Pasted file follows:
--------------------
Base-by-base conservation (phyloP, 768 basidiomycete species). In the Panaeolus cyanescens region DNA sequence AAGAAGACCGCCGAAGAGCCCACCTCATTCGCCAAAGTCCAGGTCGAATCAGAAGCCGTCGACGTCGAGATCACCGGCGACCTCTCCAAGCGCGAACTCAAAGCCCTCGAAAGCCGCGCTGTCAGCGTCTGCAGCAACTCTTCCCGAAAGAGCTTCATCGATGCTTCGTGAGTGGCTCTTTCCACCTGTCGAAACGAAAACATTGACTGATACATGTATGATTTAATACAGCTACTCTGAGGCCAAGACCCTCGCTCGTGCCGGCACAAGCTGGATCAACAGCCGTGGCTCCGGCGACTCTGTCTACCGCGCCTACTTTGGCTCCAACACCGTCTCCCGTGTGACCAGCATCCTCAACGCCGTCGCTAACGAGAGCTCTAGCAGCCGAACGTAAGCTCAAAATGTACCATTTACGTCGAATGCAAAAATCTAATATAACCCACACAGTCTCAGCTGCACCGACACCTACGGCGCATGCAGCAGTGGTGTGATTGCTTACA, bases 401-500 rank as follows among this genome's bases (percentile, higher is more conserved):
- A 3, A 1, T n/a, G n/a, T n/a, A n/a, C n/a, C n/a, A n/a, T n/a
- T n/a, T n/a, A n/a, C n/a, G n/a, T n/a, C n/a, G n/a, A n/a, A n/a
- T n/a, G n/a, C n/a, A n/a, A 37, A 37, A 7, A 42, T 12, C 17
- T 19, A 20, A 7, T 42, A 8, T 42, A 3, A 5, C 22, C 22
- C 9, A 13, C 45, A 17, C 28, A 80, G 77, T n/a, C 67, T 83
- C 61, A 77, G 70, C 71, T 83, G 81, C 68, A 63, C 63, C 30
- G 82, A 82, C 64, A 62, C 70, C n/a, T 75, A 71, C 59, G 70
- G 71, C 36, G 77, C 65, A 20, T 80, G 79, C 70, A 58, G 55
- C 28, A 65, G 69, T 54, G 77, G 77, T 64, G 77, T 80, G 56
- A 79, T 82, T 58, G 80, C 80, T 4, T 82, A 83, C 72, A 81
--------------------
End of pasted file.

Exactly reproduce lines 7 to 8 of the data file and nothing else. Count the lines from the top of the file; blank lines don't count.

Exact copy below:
- C 61, A 77, G 70, C 71, T 83, G 81, C 68, A 63, C 63, C 30
- G 82, A 82, C 64, A 62, C 70, C n/a, T 75, A 71, C 59, G 70